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Mitchell, Brian John – Just A Man #4 (with Andrew White)


Just A Man #4 (with art by Andrew White)

One of the many reasons I caution people not to take these reviews too seriously is that I do them every day.  Well, I try to do them every day, but I come pretty close.  As that’s the case, I’m reading these in all sorts of moods, and I’m sure there have been times when a crappy mood has translated into an unfavorable review, something I take every precaution to avoid, but there’s no way I’ve been anywhere near 100% successful.  I mention all this because I had a negative reaction to the last issue of Brian’s Marked series, which was odd because I’ve been a fan of pretty much all of his other series (including the first issue of Marked!).  So was it my mood?  The comic?  Road construction pounding in my ears while I was trying to type?  I’m not sure, but will have a chance to revisit it when the next issue of that series comes out.  Either way, I still absolutely love this one.  This time around our hero has just discovered his wife (who he thought murdered in the first issue) is still alive, and that the “daughter” he has been sent to free from whorehouse is not the man’s daughter at all.  Our hero frees another whore and gives her some new cash to start a new life and has a confrontation with the man who hired him for his “daughter”, so we’re still going to have to wait at least an issue to see what’s up with his wife.  Fine by me, I’ve been enjoying every bit of this and am fine with him keeping it going for as long as possible.  I’m a sucker for the hopeless gunman trying to get his revenge on the people who wronged him, and if things aren’t as cut and dried as we’ve been led to believe, well, so much the better.  Things are rarely as black and white as depicted in most western stories, and the shades of gray are a welcome addition.  I’m assuming you people are already keeping up with this series, but if you’re not and if you wanted to check out just one of his books, I’d go with this one.  Or Lost Kisses, I love that one too.  Or Worms, that’s creepy as hell.  Or maybe XO… $1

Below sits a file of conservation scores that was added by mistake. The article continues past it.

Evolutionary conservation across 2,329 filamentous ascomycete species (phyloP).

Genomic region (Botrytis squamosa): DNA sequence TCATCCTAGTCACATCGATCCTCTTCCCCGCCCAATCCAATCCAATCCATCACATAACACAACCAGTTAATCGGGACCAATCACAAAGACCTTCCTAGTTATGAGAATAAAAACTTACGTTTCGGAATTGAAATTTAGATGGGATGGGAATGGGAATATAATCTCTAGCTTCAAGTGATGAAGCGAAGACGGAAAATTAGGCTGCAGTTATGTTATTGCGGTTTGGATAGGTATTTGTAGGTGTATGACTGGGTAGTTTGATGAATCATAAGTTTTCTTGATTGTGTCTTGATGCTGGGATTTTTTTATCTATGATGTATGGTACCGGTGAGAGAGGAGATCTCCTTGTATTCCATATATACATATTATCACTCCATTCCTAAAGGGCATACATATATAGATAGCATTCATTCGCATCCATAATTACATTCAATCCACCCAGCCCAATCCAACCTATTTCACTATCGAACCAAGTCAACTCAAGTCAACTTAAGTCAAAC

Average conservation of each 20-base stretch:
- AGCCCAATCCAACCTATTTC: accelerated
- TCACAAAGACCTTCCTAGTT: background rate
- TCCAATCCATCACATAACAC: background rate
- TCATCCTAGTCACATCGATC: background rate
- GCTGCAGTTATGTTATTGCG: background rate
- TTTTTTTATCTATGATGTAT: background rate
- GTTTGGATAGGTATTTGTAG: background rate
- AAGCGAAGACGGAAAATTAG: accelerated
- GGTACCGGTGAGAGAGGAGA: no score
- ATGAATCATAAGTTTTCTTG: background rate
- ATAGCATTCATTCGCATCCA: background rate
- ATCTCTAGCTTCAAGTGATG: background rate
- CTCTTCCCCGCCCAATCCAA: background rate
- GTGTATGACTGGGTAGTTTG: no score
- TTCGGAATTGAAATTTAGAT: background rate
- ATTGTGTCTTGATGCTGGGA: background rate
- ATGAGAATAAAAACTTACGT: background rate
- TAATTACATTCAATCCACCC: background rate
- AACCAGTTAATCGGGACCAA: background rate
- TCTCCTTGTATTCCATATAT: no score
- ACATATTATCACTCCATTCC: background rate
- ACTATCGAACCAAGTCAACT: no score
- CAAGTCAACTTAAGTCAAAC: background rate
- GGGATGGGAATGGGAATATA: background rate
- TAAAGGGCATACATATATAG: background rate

Mitchell, Brian John – Just A Man #3 (with Andrew White)



Just A Man #3 (with art by Andrew White)